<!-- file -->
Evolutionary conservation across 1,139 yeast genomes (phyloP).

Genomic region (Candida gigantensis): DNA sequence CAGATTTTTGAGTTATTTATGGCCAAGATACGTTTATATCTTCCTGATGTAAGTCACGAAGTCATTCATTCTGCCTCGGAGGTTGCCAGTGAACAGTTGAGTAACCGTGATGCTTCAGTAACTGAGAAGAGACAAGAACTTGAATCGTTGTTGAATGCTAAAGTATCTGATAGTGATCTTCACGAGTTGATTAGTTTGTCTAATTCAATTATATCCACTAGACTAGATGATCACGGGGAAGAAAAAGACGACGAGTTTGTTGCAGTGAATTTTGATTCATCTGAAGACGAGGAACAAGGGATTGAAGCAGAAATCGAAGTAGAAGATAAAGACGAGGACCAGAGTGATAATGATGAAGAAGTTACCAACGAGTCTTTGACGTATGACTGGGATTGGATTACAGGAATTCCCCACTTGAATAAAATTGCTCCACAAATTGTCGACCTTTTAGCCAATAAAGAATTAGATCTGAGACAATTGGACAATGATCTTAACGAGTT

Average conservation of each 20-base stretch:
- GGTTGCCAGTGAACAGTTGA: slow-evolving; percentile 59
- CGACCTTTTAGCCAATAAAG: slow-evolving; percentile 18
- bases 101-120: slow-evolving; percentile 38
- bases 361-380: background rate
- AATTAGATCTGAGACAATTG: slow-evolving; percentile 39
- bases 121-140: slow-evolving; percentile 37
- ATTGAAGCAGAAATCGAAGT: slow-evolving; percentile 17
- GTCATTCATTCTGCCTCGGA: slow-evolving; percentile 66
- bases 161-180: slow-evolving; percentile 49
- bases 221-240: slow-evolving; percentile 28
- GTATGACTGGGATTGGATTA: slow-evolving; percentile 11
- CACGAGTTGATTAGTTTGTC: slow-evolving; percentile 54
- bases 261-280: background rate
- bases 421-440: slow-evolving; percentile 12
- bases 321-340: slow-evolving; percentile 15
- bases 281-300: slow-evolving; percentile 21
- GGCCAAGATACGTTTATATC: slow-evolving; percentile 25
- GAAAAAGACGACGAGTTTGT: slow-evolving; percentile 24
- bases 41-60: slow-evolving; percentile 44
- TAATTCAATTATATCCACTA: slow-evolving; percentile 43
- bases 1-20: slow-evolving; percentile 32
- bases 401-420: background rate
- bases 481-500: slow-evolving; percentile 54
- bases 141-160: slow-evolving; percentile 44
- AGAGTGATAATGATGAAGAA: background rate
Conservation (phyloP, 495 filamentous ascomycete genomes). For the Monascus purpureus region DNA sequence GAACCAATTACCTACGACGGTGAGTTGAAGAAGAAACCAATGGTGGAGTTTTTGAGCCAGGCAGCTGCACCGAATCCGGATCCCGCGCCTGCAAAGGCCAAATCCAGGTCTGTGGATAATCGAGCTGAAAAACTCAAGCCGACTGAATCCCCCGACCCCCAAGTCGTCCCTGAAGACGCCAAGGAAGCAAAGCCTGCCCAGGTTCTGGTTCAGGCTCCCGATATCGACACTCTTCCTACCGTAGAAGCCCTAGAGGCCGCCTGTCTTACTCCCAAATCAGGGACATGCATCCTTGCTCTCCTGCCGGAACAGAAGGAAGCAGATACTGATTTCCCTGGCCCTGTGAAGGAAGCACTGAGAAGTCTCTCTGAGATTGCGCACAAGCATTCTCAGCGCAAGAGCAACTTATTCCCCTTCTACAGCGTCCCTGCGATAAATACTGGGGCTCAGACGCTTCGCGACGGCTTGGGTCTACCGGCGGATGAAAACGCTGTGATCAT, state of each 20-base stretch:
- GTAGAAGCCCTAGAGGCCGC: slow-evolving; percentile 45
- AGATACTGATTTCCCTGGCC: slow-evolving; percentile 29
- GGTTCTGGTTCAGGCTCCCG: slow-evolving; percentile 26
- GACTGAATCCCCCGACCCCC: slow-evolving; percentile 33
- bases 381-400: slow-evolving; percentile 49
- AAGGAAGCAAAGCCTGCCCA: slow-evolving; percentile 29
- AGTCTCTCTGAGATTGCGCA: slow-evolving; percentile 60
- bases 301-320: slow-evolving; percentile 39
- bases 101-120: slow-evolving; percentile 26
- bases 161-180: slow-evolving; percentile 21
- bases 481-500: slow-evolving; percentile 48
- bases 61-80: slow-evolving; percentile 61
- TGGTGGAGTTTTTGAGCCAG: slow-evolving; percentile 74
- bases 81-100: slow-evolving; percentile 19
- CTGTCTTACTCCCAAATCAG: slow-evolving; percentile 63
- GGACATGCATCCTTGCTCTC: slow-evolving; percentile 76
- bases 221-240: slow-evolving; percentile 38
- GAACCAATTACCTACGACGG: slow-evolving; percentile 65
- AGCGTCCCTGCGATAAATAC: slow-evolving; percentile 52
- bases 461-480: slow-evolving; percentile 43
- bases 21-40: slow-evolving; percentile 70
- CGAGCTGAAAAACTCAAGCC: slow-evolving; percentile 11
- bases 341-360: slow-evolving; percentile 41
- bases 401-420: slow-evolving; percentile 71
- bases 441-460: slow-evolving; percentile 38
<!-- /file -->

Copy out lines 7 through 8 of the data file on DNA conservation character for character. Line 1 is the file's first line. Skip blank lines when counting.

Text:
- bases 361-380: background rate
- AATTAGATCTGAGACAATTG: slow-evolving; percentile 39